But even though the bank was redlining, BancorpSouth received a "satisfactory" in its 2013 exam.  The FDIC's exam notes that "the bank displayed an adequate record regarding its borrower profile loan distribution...The institution established an adequate record regarding its geographic loan distribution....the bank displayed a good responsiveness to credit and community development needs."

BancorpSouth changed its assessment areas in January 2013 to include all of the census tracts where it had a branch, both within the city limits of Memphis as well as inside five other counties in Tennessee. But according to the DOJ, the bank still maintained its policy of "discouraging prospective applicants for credit in minority communities."  But by gerrymandering its assessment areas, the Bank was able to pick census tracts where it had branches but still avoid having any branches in a minority neighborhood.

The catchment area for CRA is considered to be in all areas within an MSA where a bank has a branch - not just in selected census tracts. So while the bank could claim that it was meeting credit needs in the immediate census tracts where it had branches that should not have been enough to pass the expectations of a CRA exam. Nonetheless, the bank got a "satisfactory." When the DOJ reviewed the bank's lending from the lens of a broader area (loans made within 5 miles of a branch), applications from majority-minority areas were the exception. Only 13 percent of loan applications came from majority-minority areas - and the majority of applications received in those areas were from white applicants.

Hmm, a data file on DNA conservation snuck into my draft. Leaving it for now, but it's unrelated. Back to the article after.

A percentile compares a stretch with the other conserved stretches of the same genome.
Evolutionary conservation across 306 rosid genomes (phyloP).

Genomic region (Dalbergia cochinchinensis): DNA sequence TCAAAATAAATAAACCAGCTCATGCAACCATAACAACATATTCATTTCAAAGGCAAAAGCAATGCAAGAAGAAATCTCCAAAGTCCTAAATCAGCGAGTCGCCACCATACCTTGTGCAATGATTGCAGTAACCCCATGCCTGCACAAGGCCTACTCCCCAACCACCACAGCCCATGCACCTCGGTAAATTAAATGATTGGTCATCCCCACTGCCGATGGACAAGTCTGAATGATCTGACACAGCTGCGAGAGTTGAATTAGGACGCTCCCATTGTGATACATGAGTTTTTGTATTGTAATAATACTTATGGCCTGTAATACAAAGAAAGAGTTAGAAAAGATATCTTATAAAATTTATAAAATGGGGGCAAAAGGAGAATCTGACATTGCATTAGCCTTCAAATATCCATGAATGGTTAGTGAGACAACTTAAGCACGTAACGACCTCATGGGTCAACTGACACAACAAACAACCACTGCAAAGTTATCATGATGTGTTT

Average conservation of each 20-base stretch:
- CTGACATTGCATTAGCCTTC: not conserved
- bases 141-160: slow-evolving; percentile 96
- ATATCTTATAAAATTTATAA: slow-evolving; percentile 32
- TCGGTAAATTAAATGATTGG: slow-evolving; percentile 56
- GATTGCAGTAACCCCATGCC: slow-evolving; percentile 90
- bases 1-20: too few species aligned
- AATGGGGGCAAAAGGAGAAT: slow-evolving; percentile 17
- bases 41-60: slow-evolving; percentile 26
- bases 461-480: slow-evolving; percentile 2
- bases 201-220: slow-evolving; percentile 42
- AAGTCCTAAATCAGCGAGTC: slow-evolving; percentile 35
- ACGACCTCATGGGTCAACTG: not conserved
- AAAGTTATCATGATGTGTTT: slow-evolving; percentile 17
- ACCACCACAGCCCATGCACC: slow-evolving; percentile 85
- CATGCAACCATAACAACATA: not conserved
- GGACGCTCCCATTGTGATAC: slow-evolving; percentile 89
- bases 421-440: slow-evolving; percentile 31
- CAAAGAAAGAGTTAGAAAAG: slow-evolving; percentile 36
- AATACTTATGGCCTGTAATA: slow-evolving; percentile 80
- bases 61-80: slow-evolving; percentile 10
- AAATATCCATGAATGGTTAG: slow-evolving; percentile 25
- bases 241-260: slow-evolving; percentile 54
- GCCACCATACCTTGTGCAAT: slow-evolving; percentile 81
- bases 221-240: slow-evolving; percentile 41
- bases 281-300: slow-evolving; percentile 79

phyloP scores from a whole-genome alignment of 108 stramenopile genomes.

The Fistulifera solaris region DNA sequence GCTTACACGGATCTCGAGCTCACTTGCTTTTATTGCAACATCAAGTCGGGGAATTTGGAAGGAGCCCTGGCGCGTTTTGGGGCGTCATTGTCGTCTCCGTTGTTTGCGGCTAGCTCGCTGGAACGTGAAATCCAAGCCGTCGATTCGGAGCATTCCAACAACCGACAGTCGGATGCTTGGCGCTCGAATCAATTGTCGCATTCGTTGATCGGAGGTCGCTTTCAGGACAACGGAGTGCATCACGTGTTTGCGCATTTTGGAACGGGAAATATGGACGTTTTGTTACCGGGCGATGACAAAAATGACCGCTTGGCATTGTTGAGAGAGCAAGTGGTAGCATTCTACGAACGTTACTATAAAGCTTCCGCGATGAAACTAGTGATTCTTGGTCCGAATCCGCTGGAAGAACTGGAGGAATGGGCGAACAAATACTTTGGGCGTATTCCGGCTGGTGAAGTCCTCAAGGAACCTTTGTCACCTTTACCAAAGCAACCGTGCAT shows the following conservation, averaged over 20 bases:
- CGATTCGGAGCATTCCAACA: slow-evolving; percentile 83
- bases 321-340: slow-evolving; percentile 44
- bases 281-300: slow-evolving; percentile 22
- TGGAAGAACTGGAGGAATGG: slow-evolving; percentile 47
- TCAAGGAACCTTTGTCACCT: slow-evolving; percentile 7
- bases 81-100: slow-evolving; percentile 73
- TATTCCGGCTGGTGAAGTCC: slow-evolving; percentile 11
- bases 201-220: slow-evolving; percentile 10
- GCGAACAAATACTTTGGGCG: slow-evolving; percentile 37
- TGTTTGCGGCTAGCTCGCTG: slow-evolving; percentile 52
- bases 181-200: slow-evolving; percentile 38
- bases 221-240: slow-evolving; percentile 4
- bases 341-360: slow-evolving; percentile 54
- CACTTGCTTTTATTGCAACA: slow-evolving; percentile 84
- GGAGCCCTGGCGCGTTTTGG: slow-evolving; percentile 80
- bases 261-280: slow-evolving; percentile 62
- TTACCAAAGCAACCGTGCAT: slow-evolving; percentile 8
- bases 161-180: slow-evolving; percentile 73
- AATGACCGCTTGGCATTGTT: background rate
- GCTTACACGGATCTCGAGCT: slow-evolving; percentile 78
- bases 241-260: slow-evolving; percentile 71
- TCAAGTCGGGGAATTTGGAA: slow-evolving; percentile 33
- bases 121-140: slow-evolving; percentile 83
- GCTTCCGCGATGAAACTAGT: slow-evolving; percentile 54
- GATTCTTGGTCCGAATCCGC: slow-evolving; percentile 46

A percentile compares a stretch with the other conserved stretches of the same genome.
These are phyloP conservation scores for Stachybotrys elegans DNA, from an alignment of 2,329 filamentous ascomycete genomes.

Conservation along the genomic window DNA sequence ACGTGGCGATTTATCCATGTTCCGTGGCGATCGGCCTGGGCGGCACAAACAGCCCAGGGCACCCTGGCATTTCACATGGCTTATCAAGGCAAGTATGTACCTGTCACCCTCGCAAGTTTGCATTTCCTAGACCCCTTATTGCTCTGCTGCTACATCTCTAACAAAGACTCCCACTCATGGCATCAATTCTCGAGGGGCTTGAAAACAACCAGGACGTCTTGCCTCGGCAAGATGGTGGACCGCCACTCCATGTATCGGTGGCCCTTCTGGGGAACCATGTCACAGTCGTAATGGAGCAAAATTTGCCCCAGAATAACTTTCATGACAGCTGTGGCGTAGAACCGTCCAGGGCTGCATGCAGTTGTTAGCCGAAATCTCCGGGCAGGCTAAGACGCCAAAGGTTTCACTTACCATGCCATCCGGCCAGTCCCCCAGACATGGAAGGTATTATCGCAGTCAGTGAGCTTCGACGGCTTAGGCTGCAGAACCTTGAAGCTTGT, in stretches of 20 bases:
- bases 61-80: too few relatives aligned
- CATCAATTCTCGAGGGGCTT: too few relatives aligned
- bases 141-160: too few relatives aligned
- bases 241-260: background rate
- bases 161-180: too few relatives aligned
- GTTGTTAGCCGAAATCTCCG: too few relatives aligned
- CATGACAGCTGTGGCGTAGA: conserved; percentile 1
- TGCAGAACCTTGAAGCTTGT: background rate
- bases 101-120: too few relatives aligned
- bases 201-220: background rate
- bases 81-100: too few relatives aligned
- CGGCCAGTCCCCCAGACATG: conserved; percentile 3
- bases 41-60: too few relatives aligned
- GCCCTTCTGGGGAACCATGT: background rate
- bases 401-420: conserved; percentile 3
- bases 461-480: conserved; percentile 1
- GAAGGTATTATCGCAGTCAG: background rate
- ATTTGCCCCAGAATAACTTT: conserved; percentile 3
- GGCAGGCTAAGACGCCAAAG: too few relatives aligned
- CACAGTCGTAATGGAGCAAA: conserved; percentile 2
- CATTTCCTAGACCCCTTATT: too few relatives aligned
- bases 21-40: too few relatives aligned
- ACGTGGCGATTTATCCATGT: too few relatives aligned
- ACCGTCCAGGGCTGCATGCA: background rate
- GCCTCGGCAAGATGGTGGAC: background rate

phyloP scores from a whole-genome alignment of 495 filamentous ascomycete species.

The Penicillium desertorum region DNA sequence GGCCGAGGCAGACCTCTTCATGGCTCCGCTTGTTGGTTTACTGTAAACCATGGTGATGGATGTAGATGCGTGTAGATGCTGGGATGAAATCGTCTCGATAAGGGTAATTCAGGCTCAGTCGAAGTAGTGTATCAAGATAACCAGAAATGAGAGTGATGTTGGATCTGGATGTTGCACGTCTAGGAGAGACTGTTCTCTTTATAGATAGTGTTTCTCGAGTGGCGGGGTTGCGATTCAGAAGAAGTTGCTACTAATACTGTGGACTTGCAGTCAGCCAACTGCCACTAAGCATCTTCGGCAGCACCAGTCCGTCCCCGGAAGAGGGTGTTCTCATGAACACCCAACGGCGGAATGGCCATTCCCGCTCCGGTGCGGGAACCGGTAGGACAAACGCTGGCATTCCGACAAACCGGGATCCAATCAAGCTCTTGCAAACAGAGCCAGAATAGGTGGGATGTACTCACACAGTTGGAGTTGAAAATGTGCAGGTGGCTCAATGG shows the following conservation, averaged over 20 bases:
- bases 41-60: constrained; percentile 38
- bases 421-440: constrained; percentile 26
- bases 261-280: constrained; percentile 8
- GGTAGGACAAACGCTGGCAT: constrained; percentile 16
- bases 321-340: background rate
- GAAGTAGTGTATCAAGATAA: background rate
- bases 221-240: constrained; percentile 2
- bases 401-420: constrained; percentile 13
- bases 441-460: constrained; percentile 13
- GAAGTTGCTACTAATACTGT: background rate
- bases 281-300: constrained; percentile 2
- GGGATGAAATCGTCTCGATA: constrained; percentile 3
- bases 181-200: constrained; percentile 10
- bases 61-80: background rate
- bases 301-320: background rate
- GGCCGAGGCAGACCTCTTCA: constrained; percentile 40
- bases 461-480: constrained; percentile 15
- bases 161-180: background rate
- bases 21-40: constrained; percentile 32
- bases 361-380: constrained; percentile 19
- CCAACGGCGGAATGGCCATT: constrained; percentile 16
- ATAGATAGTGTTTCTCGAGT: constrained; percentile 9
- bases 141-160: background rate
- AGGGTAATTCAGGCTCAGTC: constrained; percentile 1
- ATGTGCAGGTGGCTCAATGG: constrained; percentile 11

This mismatch between the demographics of an assessment area says less about the FDIC and more about a shortcoming in the legal construction of the CRA.  As implemented, banks are given the choice of picking their assessment area. Thus, the bank was able to pick almost all of Tipton and Desoto Counties for its assessment, even though they had only one majority-minority census tract, while selectively excluding most of the City of Memphis. 

The DOJ notes that BancorpSouth's General Loan Policy states that its CRA assessment area and its primary trade area are one and the same. The DOJ says that the bank said that loans made outside of the trade area are "undesirable." While the idea of a trade area in and of itself does not contradict the intent of the CRA, the idea that it could be so disaggregated is contrary to the spirit of the law. 

A negative CRA exam would have to build its case upon a lack of lending, investment, and service within low-income areas and to low-income borrowers. As written, the CRA is not about race. This is an important caveat. Thus, the CRA exam process does not test for violations of the Equal Credit Opportunity Act or the Fair Housing Act. Thus, the FDIC did not ignore those laws, as it was not in its capacity to hold the bank accountable for compliance in these areas. But if it is the case that minority neighborhoods were also low-income neighborhoods, then the CRA exam missed something very significant.